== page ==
As the Egyptian forces approached the city, they captured two Hittite spies, who revealed that the Hittite armies were still far to the north.  Ramses II took his Amun division and sped to Qadesh to secure the city before the Hittites arrived.  Encountering no resistance, they made camp just to the north of the city.  There, they captured two more Hittite spies, who revealed that the Egyptians had walked right into a trap.  The Hittite forces were not only already in Qadesh, their army was hiding beneath the city walls.  As the second Egyptian division passed the city, the Hittites sprung their trap.  The entire Hittite army crashed into the Egyptian division, annihilating it.  They then turned and engaged Ramses and his troops, this time meeting stronger resistance.  An inscription on an Egyptian temple wall offers an account from Ramses of this pivotal moment in the battle:

I found Amun came when I called to him,
He gave me his hand and I rejoiced

I shot on my right, grasped with my left

I found the mass of chariots in whose midst I was
Scattering before my horses
I slaughtered among them at my will.3

A relief from Abu Simbel Temple showing Ramses II riding in a chariot during the battle of Qadesh.  Ramses has his bow drawn as little men run from his rearing horses.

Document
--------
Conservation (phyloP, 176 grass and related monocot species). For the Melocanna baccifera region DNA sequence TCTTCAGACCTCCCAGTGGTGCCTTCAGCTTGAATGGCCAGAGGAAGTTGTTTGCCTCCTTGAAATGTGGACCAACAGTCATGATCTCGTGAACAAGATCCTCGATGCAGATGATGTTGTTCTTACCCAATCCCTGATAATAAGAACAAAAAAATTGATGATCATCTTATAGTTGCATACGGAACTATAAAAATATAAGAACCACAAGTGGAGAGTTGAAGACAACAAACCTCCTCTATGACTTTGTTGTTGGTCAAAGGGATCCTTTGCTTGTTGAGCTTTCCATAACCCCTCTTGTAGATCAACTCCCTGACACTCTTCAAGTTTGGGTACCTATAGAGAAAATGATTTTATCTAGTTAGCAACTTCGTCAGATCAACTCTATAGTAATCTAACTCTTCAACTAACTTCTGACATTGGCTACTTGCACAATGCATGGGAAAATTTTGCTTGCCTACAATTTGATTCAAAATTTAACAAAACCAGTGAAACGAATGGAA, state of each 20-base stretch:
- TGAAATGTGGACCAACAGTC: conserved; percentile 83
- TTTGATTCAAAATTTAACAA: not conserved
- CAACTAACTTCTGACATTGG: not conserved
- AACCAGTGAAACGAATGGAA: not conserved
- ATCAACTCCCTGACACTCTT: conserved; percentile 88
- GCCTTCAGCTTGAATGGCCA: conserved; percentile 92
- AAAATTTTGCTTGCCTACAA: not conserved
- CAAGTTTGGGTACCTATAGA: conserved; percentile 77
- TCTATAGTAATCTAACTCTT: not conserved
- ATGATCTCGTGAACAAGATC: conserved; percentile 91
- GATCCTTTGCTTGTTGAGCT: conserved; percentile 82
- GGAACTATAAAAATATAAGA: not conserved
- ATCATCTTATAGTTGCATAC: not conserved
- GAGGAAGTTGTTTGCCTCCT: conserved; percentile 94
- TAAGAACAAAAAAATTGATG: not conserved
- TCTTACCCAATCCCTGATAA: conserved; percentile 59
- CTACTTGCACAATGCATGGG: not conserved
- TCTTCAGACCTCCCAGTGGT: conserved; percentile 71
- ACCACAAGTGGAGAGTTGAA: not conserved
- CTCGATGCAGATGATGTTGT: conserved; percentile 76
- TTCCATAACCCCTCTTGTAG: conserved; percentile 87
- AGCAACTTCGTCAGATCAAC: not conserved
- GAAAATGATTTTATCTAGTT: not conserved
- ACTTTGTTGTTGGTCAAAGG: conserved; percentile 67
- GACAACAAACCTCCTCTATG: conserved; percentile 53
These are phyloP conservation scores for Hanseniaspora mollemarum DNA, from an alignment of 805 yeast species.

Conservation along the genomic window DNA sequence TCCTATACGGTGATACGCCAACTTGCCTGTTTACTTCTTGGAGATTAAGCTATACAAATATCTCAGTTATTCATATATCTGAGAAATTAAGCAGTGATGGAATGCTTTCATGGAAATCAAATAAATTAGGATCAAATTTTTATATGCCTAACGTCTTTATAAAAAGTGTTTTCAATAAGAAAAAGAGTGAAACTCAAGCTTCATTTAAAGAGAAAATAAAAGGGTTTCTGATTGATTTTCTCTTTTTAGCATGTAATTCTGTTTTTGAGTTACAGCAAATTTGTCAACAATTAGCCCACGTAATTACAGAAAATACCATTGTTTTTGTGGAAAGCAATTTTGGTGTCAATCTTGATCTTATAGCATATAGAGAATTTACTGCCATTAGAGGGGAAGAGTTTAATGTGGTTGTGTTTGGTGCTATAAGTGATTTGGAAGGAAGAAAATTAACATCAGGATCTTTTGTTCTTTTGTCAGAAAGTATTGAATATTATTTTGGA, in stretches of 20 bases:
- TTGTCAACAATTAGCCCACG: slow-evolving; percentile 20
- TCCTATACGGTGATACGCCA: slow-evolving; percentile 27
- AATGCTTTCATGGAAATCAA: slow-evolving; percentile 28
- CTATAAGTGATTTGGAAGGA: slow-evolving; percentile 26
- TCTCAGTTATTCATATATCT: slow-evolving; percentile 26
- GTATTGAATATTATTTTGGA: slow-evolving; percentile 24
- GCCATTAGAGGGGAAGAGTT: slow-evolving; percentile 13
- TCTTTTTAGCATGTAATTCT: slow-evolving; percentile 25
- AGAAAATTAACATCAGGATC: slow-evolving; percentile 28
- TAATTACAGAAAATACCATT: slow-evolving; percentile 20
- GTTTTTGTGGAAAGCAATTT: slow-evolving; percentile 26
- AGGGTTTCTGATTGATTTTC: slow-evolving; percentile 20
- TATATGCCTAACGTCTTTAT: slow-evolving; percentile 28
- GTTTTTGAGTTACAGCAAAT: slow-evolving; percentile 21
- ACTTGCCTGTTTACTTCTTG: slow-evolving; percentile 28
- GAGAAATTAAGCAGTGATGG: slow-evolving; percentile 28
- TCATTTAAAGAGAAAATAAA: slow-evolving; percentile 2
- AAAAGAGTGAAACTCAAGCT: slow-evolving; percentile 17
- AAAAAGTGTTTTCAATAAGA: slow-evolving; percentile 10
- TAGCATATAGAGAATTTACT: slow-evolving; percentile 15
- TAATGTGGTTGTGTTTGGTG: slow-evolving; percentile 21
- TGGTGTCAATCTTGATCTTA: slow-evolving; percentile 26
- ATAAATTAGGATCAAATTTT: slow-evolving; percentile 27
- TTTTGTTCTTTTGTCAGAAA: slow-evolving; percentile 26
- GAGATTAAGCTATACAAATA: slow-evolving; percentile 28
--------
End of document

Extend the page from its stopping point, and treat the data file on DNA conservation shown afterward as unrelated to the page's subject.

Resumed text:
Relief at Abu Simbel Temple showing Ramses II fighting during the battle of Qadesh. © tom/

While Ramses II probably did not single handedly hold off the entire Hittite army, his division did successfully hold them in check until the rest of the Egyptian army arrived.  The battle ultimately ended in a stalemate.  Shortly after, the two sides concluded a peace treaty (known as the Silver Treaty), keeping the border fixed at Qadesh.

Drought, Famine, Earthquakes, and Sea Peoples – The End of the Bronze Age

These are just some of the events of the Late Bronze Age for which records survived.  Reconstructing other major events that are believed to have occurred during this time period – most notably the Trojan War and Exodus – have proven far more difficult.  Cline’s book details the challenges faced by archeologists as they try to piece together events of the Late Bronze Age.  He notes that some settlements have been under excavation for decades, yet basic facts are still contested – When was a settlement occupied?  Was it destroyed in a war or by an earthquake?  Was the entire settlement destroyed or just the palace?  These questions are often extremely difficult for archeologists to answer.